Family Romances: Reading Intimate Fictions
A paradox lies at the heart of most national narratives. Nations are frequently figured through the iconography of familial and domestic space. The term nation derives from natio: to be born … In this way despite their myriad differences, nations are symbolically figured as domestic genealogies. Yet since the mid-nineteenth century in the West, at least, the family itself has been figured as the antithesis of history.
-- Anne McClintock, “No Longer in a Future Heaven”
This course will provide an introduction to narrative fiction. Our specific focus throughout will be on “family romances,” fictions that narrate social, political, and economic conflicts as family dramas. Together we will ask: why did emergence of the novel occur alongside the emergence of the nuclear family in the West? What is the “novel,” and which media are included or excluded from it at different times? What is the “family,” and which forms of intimate and domestic life are included or excluded from it at different times? To provide a broad introduction, we will read a range of writing from the late nineteenth through the late twentieth centuries. Discussions will focus on intersections of race, gender, class, and sexuality in narratives of the family. This course satisfies the University of Washington "W" requirement and includes 10-15 pages of graded, out of class writing with an opportunity for revision.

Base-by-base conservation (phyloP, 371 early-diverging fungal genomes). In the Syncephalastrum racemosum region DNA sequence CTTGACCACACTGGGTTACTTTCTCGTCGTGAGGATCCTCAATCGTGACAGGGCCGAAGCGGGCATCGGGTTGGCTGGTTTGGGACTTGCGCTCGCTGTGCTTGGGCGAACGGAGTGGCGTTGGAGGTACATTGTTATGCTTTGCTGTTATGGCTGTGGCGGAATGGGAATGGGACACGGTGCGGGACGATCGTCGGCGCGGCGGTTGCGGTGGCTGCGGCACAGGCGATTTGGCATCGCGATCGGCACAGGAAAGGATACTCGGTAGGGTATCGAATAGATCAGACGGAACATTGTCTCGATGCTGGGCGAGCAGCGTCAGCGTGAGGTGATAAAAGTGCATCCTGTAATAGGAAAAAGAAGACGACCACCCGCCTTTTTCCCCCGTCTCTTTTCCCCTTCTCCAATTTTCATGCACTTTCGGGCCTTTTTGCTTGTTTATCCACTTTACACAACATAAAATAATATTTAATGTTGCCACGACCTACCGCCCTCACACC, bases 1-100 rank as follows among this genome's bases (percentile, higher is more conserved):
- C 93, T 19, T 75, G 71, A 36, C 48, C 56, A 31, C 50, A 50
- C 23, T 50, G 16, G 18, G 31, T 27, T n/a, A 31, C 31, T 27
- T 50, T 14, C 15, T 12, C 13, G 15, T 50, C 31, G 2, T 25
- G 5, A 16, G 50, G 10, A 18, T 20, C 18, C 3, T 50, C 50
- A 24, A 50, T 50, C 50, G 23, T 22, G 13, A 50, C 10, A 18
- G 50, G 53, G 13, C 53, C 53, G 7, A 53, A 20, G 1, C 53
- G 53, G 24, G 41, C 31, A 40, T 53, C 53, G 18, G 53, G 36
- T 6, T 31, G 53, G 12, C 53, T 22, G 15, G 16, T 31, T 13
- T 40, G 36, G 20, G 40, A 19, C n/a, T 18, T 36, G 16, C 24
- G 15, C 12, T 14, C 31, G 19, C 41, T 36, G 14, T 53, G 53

Primary texts are likely to include: Charles Chesnutt, “The Wife of His Youth”; Henry James, “The Marriages”; Nella Larsen, Passing; Junot Diaz, Drown; Fae Myenne Ng, Bone; and other short fiction.